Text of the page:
University of Massachusetts Lowell Interview

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We recognized University of Massachusetts Lowell among the 57 Best Schools Offering ABA Bachelor’s and BCaBA Courses and as one of the 62 Best Schools with Online ABA Master’s and Certificate Programs, adding them to our list of top recommendations for both undergraduate and graduate students.

We were excited to hear from Rocio Rosales, PhD, BCBA-D, LABA, a faculty member at University of Massachusetts Lowell who took the time to answer a few questions about how the school works to create a great student experience that helps prepare graduates for a career in applied behavior analysis.

University of Massachusetts Lowell Programs:

  • Bachelor’s in Psychology with a Concentration in Behavior Analysis
  • Bachelor’s to MS in Autism Studies five-year option – For juniors with a minimum 3.0 GPA
  • Graduate Certificate in ABA: Behavioral Intervention in Autism Certificate Program (BCBA Verified Course Sequence)
  • Master of Science in Applied Behavior Analysis and Autism Studies
  • Ph.d. in Applied Psychology and Prevention Science

UMASS Lowell also offers an M.Ed. in Curriculum and Instruction: Autism Studies Option through the University’s College of Education (This program does not include the VCS for BCBA or BCaBA certification.)



Professor/Faculty Name: 
     Rocio Rosales, PhD, BCBA-D, LABA

Tell us about the types of students you see come through your program. Are you seeing more non-traditional students and career changers coming from other fields?

Rocio:  The graduate program in Applied Behavior Analysis and Autism Studies at UMass Lowell caters to a diverse group of students. The majority of students in our program apply immediately after completing their bachelor’s degree, but some complete our online graduate certificate in ABA before applying to the degree program. Students who complete the ABA certificate first are more typically non-traditional students returning to school after working in the field as teachers, paraprofessionals, and/or behavior technicians. We admit international students on a regular basis, and have been seeing more and more parents of children with autism apply to our program in recent years too. Finally, we can admit UMass Lowell students as early as their junior year to take advantage of our bachelor’s-master’s option. This option gives students the opportunity to apply coursework towards both their undergraduate and graduate degree. Students who are admitted to this option have a very high GPA and typically have some prior applied and/or research experience.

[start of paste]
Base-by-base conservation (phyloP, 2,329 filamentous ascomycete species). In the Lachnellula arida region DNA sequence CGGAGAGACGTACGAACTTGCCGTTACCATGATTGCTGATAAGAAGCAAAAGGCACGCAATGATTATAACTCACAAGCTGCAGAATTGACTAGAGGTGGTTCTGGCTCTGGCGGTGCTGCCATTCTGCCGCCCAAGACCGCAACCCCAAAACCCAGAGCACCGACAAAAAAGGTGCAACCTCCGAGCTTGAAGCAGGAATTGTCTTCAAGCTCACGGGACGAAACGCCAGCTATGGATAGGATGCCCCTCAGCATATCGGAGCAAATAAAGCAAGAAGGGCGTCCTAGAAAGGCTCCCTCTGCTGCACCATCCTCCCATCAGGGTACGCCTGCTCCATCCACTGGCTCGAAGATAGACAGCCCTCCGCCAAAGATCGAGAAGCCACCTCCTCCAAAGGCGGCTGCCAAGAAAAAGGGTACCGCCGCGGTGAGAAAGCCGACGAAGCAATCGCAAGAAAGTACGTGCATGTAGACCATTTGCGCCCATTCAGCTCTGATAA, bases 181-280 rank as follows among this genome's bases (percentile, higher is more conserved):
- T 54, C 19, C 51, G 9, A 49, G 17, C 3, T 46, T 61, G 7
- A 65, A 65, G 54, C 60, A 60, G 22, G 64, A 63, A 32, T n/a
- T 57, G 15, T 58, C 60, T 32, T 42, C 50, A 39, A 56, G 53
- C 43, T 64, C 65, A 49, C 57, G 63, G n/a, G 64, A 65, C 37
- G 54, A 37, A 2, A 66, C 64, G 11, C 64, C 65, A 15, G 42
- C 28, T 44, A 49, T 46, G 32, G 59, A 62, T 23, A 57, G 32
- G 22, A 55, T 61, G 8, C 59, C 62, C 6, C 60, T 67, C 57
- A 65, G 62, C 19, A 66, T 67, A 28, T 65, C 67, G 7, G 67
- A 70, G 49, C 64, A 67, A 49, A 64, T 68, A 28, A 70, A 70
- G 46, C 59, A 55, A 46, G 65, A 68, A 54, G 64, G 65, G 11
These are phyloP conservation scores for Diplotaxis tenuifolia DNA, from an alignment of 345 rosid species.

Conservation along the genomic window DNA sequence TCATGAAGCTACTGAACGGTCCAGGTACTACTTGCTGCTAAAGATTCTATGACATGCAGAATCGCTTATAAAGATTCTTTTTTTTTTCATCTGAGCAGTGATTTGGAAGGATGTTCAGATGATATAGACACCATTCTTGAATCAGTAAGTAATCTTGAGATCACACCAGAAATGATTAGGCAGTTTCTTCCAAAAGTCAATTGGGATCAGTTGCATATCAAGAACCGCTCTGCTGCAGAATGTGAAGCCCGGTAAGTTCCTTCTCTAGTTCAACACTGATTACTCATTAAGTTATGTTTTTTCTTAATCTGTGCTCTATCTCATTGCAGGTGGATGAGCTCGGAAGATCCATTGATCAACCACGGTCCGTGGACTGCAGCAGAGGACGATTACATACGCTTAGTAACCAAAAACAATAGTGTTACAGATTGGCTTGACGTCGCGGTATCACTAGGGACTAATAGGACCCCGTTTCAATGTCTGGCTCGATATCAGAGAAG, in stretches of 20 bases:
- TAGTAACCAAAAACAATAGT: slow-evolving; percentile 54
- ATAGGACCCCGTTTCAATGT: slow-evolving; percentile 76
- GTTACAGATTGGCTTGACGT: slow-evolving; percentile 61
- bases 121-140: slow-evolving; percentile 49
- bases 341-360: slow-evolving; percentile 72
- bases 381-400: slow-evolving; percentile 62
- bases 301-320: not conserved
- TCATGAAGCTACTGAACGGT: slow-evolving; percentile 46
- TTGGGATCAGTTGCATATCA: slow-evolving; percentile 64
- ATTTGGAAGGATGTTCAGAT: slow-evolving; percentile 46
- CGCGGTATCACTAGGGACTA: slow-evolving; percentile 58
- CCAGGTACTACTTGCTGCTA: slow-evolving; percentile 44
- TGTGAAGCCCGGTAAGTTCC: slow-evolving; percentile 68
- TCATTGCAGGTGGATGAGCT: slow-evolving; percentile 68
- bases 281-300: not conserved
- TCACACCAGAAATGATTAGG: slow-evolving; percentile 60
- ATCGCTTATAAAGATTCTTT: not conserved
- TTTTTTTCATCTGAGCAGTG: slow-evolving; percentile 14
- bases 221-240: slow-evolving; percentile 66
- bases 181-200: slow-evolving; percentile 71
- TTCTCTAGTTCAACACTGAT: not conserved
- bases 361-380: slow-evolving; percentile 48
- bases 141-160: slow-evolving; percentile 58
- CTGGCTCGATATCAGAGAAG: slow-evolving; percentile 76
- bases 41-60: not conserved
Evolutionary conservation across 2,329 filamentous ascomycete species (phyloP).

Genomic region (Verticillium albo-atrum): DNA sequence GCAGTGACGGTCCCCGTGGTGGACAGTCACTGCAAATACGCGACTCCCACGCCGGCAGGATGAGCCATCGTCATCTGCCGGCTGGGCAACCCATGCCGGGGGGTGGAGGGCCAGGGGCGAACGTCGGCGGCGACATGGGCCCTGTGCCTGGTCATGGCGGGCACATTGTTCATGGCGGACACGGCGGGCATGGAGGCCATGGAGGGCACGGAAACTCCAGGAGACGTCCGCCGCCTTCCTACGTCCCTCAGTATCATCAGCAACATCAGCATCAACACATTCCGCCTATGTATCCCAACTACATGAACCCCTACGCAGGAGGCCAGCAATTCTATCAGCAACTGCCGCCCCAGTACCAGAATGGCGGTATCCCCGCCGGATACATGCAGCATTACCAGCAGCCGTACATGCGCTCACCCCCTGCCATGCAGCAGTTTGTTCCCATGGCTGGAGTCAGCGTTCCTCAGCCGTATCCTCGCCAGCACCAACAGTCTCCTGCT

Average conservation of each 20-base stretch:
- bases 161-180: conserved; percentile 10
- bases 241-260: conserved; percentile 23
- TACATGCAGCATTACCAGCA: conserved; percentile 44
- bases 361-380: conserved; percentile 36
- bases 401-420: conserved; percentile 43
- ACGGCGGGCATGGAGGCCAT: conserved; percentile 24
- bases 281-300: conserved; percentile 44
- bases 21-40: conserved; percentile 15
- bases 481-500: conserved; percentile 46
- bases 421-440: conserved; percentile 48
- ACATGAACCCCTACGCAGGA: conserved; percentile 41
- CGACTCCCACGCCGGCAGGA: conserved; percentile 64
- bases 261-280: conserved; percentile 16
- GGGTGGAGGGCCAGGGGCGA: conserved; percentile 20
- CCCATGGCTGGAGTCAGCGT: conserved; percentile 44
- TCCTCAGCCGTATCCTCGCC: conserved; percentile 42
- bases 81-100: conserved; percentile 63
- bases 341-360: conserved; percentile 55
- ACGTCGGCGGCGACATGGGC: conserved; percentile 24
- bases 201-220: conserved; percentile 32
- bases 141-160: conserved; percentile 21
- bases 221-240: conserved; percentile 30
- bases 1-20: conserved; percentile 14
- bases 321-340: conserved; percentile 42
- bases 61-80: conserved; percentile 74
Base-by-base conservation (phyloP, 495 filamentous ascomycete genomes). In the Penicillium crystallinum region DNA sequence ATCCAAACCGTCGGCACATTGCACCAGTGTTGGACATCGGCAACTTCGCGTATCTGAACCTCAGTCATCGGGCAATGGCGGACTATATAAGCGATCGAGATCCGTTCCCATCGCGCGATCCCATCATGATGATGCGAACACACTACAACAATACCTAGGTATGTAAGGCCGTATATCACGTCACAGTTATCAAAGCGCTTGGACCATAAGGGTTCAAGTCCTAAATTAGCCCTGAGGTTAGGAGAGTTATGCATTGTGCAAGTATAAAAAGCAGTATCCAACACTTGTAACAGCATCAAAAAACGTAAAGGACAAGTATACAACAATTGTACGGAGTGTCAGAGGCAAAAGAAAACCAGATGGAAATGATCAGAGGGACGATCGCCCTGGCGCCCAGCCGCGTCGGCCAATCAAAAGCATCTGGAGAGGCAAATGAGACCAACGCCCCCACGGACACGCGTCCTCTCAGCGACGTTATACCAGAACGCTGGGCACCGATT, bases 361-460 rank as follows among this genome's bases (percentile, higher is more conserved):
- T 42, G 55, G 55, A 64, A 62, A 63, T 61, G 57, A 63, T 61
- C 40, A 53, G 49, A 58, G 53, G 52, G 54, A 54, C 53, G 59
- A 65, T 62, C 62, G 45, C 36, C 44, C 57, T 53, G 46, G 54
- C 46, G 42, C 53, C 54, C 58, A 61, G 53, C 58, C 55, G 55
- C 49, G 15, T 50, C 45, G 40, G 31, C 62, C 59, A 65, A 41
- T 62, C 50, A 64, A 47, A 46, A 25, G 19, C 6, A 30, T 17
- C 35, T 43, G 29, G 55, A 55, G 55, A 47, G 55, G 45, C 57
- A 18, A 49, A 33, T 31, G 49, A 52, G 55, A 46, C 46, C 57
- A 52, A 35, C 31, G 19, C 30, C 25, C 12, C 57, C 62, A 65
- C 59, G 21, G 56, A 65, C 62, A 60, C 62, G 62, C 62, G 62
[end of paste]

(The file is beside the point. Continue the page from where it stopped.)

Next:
What areas of practice are you seeing graduates going into? Do they tend to find jobs in the local school districts or more often join private practices?

Rocio:  We are fortunate in Massachusetts to have some of the leading ABA agencies hiring graduates of our program. Some of our alumni have gone on to start their own companies, and some work in public schools or choose to remain at smaller agencies that provide services to underrepresented groups. Although the majority of our alumni are practicing BCBAs, we also have alumni working at some of the leading autism research centers in the U.S. and we are starting to see more students apply to PhD programs, including the UMass Lowell doctoral program in Applied Prevention Science.

What are some of the things you love most about the ABA program at your university – the kind of things you’d like future students to know about as they consider their options?

Rocio:  Students in our program benefit from small class-sizes and individualized attention from faculty. We have relationships with many local agencies that provide behavior analytic services to children and adults with ASD in Massachusetts and New Hampshire. Students may also gain experience working directly with children and adults with other developmental disabilities and with children who present with emotional behavioral disorders. These sites are always eager to hire our students in order to provide them with the required experience and supervision hours they need to qualify for the Behavior Analyst Certification Board exam. The agencies provide high-quality experiences and supervision to our students. We are in regular communication with the supervising BCBAs at each agency and pride ourselves on promoting a sense of community between the university and the affiliated sites.